Following a facility and curriculum overhaul, the International Culinary Institute of Myrtle Beach offers a competitive education in a job-rich setting.
The International Culinary Institute (ICI) at Horry Georgetown Technical College in Myrtle Beach, South Carolina, recently opened a new $15 million facility. About 140 culinary students are enrolled in associate degree and certificate programs. Tuition is roughly $10,000 per year and ICI boasts a 100 percent placement rate for its graduates.
Chef Joe Bonaparte, executive director of ICI, talks about benefits of attending culinary school in a tourist town.
What distinguishes the International Culinary Institute of Myrtle Beach from other schools?
We have the best features that you want in a small school. It’s part of a community college system and therefore very economical to attend. You could come to school here for 10 percent of the price of most private schools. And, the school is literally five minutes from the ocean.
And, it’s a dynamic job market, right?
Yes—there are so many restaurants and hotels down here that anybody and everybody who wants to be working is working. When people call up and want to sift through résumés and handpick students, I tell them people aren’t sitting around waiting to be handpicked; they’re all working. The community really supports us. They’d like to have a bigger pool of students and graduates to hire from.
What did the school’s recent $15 million facility upgrade entail?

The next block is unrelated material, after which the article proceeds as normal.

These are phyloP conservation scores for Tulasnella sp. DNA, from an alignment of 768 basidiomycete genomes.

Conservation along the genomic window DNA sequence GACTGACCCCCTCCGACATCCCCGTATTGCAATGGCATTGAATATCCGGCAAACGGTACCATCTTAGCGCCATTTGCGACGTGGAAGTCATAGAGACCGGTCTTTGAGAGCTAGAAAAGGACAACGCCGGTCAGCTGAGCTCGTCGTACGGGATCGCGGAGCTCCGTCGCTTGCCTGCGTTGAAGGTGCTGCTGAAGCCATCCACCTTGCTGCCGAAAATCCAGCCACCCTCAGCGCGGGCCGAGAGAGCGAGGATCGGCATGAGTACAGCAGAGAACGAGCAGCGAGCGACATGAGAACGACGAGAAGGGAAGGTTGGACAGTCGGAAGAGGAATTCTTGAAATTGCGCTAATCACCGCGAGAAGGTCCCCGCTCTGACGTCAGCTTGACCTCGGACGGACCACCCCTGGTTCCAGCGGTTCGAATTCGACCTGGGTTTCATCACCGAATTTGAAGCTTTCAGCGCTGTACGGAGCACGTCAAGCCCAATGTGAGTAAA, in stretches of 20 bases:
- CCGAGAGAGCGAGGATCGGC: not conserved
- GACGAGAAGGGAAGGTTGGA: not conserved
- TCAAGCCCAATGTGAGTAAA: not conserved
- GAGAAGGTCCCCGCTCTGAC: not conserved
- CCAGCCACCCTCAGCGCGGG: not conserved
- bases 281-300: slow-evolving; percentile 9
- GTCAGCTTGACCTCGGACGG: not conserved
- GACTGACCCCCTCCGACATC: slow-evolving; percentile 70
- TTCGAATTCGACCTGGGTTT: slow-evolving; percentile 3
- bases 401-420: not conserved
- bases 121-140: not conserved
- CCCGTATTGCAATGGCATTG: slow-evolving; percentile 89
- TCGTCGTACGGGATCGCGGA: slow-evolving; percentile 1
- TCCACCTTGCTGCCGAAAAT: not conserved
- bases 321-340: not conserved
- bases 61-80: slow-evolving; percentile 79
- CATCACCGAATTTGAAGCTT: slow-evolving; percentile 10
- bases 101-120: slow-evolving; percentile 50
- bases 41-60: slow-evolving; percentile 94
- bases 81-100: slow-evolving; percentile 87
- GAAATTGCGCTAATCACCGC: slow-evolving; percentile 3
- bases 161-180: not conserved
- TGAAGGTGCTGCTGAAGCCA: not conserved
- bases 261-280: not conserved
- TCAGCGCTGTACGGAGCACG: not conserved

Basically we redid the inside of the school. We designed something that would be super functional, with kitchens that are great for teaching. And we have an à la carte restaurant that’s way more than a school restaurant. It’s set up with a custom Montague island, a wood-burning grill, wood-burning oven, chef’s counter, and chef’s table. There’s nothing hidden; there’s contact with customers.
We also have a barbecue center and a hydroponics system in our greenhouse. We have a bunch of modern equipment like a rotovap (rotary evaporator), ultrasonic homogenizer, freeze dryer—things you don’t find a lot of places.
And how has the curriculum evolved?
Technology is great, but teaching touch and [sensory perception] and how to work with those senses is really important. It almost seems more important than it was 20 years ago because people have become so desensitized; everything is so digital and electronic. We have a plain, old wood-burning oven and wood-burning grill, and it’s good to be teaching students how to build a fire in the oven and how to monitor that. You really have to work with them to cultivate their sense of touch, smell, and taste.
We’re going to be the first program in the state to roll out a baking pastry associate’s degree. The other two schools in the state—the one in Charleston and the one in Greenville—have tracks in culinary, but they don’t have a stand-alone associate’s in baking pastry arts. We’re starting that program this summer.
Entrepreneurial classes are also a big part of the program since a lot of students who do baking and pastries want to own their own bakery.
Are you opening up the culinary school for tourists to attend vacation classes as well?
Yes, we offer a wide variety of continuing education classes for both locals and tourists. We have several kids’ camps taking place, and we are bringing in a barbecue competition guy from Chicago to teach a two-day barbecue class. We also have a bunch of cook-and-dine classes setup, as well as baking and pastry classes. It’s a bunch of fun stuff.